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Belmiro de Azevedo of Sonae SGPs - Empire unbuilder?

The man who built Portugal's biggest nonfinancial company must now ask himself if it has become too much of a conglomerate and needs to be broken up.

The man who built Portugal's biggest nonfinancial company must now ask himself if it has become too much of a conglomerate and needs to be broken up.

By David Lanchner
August 2001
Institutional Investor Magazine

From modest origins as a producer of wood laminates for homebuilders, Sonae SGPS has grown in just four decades into Portugal's largest nonfinancial company, with 2000 sales of E5.75 billion ($4.9 billion). Its interests now encompass real estate, retailing, telecommunications and tourism as well as wood products. Behind this remarkable transformation is Belmiro de Azevedo, who as chairman and CEO since 1965 - and majority owner since 1984 - delivered generally stellar returns to shareholders for years.

But in the past 18 months, Sonae's share price has tumbled some 70 percent, while the PSI 30 index of leading Portuguese stocks has declined 44 percent. Moreover, most of the holding company's listed subsidiaries, Modelo Continente (retailing), (telecoms), Sonae Imobiliària (real estate) and Sonae IndÏstria (wood products), have likewise seen their share prices fall.

Sonae has been beset by a world of troubles. The European telecom bubble burst, thoroughly splattering In the first quarter of 2001, its net losses increased 69 percent from the same period a year earlier, to E15.9 million. Modelo Continente, dominated by supermarkets and hypermarkets selling groceries, is heavily exposed to wobbly Brazil. This hurts, as Sonae's retailing arm accounted for 63 percent of the holding company's sales and 55 percent of its E546.2 million in earnings before interest, taxes, depreciation and amortization in 2000. Sonae IndÏstria, meanwhile, has been investing heavily in plants even as the market for wood products has turned down along with the global economy. And de Azevedo's newest venture, developing resorts, hotels, fitness centers and travel agencies in Portugal, continues to lose money.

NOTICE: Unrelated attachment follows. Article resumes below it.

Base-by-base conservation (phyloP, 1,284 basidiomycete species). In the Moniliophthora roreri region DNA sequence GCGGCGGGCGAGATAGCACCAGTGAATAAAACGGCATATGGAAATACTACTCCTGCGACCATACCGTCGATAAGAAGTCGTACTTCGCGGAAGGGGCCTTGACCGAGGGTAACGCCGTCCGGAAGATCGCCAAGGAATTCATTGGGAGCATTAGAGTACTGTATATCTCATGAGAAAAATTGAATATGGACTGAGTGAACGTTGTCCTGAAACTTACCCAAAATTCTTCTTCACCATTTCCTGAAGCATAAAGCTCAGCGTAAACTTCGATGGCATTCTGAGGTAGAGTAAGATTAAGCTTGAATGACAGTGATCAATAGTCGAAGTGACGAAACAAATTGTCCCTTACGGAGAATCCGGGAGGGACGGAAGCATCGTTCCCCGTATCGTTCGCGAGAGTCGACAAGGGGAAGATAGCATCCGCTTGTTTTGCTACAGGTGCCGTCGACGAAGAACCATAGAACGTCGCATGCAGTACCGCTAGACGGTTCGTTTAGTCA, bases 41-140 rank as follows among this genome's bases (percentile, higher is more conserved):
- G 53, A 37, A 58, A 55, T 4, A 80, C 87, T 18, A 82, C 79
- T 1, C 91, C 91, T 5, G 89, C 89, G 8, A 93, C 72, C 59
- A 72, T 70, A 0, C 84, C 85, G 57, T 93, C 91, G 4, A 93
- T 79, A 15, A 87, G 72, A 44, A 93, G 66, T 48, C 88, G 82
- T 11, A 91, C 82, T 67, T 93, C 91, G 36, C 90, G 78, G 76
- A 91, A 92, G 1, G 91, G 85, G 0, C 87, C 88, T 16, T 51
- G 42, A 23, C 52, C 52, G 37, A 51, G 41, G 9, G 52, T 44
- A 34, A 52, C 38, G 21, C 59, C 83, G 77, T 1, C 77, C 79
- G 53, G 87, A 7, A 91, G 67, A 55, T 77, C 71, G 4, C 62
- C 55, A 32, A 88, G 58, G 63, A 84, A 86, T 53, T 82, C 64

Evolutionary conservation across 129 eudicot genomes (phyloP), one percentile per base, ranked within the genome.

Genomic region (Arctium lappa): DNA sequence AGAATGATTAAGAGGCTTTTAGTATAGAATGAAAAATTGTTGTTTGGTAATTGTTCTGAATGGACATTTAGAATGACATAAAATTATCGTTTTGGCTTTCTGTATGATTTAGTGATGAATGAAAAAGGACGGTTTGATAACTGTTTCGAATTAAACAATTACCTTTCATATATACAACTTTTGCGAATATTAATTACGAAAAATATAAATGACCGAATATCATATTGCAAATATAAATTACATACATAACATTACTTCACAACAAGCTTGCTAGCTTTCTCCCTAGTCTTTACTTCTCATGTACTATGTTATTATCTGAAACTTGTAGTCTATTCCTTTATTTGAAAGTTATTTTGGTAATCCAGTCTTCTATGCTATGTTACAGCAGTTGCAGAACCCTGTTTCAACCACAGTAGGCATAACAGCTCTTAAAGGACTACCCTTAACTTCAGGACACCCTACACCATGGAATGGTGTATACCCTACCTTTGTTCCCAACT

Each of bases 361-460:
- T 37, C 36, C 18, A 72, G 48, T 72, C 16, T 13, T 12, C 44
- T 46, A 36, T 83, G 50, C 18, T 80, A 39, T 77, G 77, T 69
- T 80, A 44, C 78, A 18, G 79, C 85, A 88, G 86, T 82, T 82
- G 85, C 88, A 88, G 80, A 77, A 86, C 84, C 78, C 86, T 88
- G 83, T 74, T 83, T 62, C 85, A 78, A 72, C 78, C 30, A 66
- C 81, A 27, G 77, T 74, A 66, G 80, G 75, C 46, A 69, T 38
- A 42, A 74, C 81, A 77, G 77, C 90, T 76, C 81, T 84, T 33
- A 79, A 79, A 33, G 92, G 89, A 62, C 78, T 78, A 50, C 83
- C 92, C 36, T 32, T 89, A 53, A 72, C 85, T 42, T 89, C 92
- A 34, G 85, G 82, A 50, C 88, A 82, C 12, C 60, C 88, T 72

In addition to the current setbacks, investors are concerned about the seeming lack of synergies among Sonae's disparate businesses. "People are no longer convinced that Sonae SGPS is worth more than the sum of its parts," says Manuel Preto, an analyst at Santander Negocios. Investors are also frustrated that the 63-year-old de Azevedo retains majority control. "Now that investors are focusing on sectors rather than countries, they don't want to put money into relatively illiquid stocks in a small European country like Portugal," points out Preto.

A chemical engineer by training who plays squash every morning - he's said to be fiercely competitive on and off the court - de Azevedo has a passion for business theory and frequently attends programs at top U.S. business schools.

Here he discusses the not-so-theoretical problems facing Sonae with Institutional Investor Staff Writer David Lanchner.

Institutional Investor: Sonae is an authentic conglomerate. Why do you prefer what some would call an antiquated business model?

De Azevedo: In a small country it has permitted us to grow. We've used the revenues from mature businesses to finance growth businesses, allowing us to increase profits 81-fold since 1984, soon after we began diversifying out of wood products. The holding company also gives our subsidiaries pooled negotiating power when it comes to purchasing everything from financial services to utilities to cars. Most of the companies in Portugal are either our partners or our customers or our suppliers. That network helps all of our businesses.

But where do you find synergies to exploit among such a diverse collection of enterprises?

Our real estate arm builds and rents the shopping centers where our retail stores are located. By using our retail outlets to sell handsets and subscriptions from our mobile phone arm, we captured 22 percent of Portugal's wireless telecommunications market in only a year and a half of operations. The conglomerate - I prefer the term holding company - worked very well until recently for both the creation of economic value and shareholder value.

But the conglomerate model doesn't seem to be working so well now.